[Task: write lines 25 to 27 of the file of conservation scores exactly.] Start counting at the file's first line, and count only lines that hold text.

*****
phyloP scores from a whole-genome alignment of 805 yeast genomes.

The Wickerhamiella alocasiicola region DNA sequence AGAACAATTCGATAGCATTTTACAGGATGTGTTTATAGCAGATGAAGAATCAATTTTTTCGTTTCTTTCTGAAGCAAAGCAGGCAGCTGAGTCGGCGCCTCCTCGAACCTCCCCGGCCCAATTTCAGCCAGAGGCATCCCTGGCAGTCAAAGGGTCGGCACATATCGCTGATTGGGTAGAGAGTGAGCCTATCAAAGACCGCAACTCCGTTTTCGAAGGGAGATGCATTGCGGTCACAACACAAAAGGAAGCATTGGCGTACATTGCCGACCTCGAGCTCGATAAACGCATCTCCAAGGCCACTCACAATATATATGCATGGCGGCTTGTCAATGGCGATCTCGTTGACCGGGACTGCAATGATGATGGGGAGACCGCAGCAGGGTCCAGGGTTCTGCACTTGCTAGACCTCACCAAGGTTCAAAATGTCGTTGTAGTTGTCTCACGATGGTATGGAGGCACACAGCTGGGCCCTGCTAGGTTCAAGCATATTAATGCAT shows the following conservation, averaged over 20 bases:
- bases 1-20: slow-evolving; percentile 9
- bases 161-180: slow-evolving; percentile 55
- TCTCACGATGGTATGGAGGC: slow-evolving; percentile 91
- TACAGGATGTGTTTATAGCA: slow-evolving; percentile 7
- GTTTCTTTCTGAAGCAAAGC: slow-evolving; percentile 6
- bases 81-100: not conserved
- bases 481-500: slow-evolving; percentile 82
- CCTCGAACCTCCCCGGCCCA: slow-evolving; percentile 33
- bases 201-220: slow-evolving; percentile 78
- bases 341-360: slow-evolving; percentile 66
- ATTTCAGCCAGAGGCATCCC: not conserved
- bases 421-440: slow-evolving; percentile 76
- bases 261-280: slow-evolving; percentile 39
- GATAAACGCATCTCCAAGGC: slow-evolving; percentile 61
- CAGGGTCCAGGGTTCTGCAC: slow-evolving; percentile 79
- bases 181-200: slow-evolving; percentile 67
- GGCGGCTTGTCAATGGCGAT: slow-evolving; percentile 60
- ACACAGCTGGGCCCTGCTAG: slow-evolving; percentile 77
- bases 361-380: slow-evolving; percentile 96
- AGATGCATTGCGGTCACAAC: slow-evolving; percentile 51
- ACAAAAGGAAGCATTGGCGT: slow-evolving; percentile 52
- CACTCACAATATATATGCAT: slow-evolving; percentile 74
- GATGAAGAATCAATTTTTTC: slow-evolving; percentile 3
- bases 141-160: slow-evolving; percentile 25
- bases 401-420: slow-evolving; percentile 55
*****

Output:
- GATGAAGAATCAATTTTTTC: slow-evolving; percentile 3
- bases 141-160: slow-evolving; percentile 25
- bases 401-420: slow-evolving; percentile 55